Craft beer: Yellow Sub IPA's fusion of two styles appeals to my indecisive nature

Yellow Sub IPA from Blacks of Kinsale – for tapas types everywhere
Paul McConville

I HAVE to admit I'm partial to a bit of surf 'n' turf. A bit because I like beef and seafood, but mostly because I'm excruciatingly indecisive. Tapas is the absolute zenith for anyone who has trouble making a food-related decision.

Beer can be like that sometime too. What style am I in the mood for? If I'm going to have a few, do I have an IPA, followed by a stout and then something weird and Belgian?

The thing is, you could drink a beer a day for a month and still not repeat the same style. The India Pale Ale itself has been spliced into an increasingly dizzing array of sub-sections that they’re now as far away from the original ale which bore that moniker as the sub-continent itself is.

The Discovery series from Blacks of Kinsale showcases a half a dozen takes on the IPA and in one case has combined a couple of styles in the Yellow Sub IPA, which is a bit like an IPA-weissbier hybrid.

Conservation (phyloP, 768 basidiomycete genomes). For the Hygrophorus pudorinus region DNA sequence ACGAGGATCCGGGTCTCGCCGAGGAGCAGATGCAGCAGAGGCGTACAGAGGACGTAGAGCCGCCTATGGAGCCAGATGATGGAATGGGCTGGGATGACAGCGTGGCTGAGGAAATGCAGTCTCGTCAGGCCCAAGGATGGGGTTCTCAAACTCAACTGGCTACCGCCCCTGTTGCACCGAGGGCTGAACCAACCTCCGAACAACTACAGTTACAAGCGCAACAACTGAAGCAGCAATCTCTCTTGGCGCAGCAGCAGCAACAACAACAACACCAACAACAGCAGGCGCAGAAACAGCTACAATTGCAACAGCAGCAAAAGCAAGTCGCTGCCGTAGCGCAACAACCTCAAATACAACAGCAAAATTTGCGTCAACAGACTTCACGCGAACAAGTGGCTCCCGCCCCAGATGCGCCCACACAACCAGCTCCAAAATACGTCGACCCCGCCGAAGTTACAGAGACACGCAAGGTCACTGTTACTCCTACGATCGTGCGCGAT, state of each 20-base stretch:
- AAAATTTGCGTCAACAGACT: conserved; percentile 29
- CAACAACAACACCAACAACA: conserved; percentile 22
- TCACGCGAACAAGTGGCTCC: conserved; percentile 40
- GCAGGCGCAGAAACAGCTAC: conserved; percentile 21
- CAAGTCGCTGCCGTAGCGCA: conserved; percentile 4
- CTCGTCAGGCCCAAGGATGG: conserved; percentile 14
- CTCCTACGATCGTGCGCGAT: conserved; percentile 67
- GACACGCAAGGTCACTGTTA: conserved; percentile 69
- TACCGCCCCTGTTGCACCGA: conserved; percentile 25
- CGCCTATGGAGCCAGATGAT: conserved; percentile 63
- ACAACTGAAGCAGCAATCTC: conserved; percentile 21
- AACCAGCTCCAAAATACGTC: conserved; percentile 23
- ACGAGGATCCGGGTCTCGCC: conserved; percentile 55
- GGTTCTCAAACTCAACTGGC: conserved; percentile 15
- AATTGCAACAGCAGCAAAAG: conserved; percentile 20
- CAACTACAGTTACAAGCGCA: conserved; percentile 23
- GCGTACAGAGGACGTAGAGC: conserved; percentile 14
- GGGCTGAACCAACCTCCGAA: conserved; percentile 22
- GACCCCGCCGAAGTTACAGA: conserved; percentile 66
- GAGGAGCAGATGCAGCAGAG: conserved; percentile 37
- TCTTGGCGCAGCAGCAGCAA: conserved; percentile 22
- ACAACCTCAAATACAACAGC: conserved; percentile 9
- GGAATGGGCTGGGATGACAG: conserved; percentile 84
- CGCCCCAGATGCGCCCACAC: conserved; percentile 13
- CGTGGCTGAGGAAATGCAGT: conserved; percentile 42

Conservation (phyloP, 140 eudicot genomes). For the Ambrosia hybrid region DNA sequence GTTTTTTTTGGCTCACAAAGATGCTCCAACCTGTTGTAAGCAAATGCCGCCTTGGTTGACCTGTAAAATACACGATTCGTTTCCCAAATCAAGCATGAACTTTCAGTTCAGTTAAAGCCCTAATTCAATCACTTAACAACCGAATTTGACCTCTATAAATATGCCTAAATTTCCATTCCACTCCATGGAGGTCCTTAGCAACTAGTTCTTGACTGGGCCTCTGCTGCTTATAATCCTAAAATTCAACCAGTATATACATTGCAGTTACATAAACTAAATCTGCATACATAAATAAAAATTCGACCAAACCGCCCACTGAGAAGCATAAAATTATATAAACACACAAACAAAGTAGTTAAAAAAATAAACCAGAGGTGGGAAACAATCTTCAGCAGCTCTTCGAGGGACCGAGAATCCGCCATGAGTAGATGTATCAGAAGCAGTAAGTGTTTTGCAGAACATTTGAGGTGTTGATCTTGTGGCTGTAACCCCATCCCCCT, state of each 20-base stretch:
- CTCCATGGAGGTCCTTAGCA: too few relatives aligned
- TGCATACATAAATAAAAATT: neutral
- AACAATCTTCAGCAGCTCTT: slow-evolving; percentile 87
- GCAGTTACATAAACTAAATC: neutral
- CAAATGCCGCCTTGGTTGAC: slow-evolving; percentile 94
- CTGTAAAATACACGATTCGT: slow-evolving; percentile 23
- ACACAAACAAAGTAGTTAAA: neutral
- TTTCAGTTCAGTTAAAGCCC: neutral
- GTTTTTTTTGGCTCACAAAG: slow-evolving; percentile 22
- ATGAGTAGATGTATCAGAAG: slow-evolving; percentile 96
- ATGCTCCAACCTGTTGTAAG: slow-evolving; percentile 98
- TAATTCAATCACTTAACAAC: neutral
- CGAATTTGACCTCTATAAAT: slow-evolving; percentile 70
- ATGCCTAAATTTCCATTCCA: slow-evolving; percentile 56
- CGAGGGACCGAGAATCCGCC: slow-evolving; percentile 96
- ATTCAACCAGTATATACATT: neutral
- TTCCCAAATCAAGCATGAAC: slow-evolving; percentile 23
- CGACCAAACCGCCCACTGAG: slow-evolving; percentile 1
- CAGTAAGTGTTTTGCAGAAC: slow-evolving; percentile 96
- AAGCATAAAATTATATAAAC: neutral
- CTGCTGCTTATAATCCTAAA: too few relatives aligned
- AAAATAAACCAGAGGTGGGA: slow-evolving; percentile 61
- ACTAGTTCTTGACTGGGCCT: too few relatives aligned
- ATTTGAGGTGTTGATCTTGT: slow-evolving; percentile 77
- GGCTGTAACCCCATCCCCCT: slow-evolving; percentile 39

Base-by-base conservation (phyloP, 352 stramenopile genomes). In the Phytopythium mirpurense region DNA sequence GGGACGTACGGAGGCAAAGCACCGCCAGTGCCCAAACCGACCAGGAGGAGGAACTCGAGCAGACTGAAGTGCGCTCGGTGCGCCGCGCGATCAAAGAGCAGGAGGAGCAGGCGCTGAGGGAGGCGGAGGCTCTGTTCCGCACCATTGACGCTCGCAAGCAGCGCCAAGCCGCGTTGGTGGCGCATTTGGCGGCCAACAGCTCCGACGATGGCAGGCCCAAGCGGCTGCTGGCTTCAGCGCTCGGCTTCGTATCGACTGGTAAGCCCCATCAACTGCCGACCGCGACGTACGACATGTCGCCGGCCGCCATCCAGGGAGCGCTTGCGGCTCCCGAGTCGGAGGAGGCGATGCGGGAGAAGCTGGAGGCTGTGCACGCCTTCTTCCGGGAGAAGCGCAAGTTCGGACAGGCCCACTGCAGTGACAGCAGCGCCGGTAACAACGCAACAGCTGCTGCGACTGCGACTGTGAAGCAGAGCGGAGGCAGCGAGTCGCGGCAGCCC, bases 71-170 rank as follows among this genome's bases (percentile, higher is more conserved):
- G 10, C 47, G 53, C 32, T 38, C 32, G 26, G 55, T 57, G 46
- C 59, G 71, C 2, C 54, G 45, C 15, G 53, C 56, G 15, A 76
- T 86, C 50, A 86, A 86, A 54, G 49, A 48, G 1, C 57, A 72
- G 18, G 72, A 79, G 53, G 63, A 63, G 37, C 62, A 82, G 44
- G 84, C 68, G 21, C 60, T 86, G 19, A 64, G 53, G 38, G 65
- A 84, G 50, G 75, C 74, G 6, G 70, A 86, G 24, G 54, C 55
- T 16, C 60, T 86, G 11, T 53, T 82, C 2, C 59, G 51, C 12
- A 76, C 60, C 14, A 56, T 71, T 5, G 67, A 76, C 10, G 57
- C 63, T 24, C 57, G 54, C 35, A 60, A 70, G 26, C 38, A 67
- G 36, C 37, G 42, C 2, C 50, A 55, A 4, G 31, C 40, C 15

I came to that conclusion after drinking that beer but before reading the label so it was no surprise to find that was indeed a hefty amount of wheat in the malt bill. They've also brewed it with orange peel and coriander, which are common enough ingredients in many wheat beers.

But the name of the beer comes from the special hop blend they have used here. The Yellow Sub blend gives it a sweet flavour with stone fruits and a bit of blood orange coming through. Then you get that herbiness of the coriander and the slight banana and spice of the weissbier too. There's a nice level of bitterness and it has an invigorating freshness to it.

I didn't know what I was getting into when I started drinking it, but the fact that it's basically a fusion of two styles appeals to my indecisive nature. I would revisit it if I was in the mood for either a refreshing IPA or tasty weissbier.


ALL there really is between Galway and New England, as the crow flies, is a fair bit of sea and a little bit of Canada so it’s no surprise that the folks at Galway Bay have got in on the 'haze craze'.

Croozer is a session IPA which use Vermont ale yeast and is packed with juicy and piney flavours with a sweet malt backbone. It's just a smidge under 4 per cent so you could tuck a few away before you break into a rendition of Galway Bay.


Right, I'm off to ABV Fest this weekend and will keep you posted on what I'm sipping on Twitter @pmcconville77. Let me know if you're there and what your festive favourites are.

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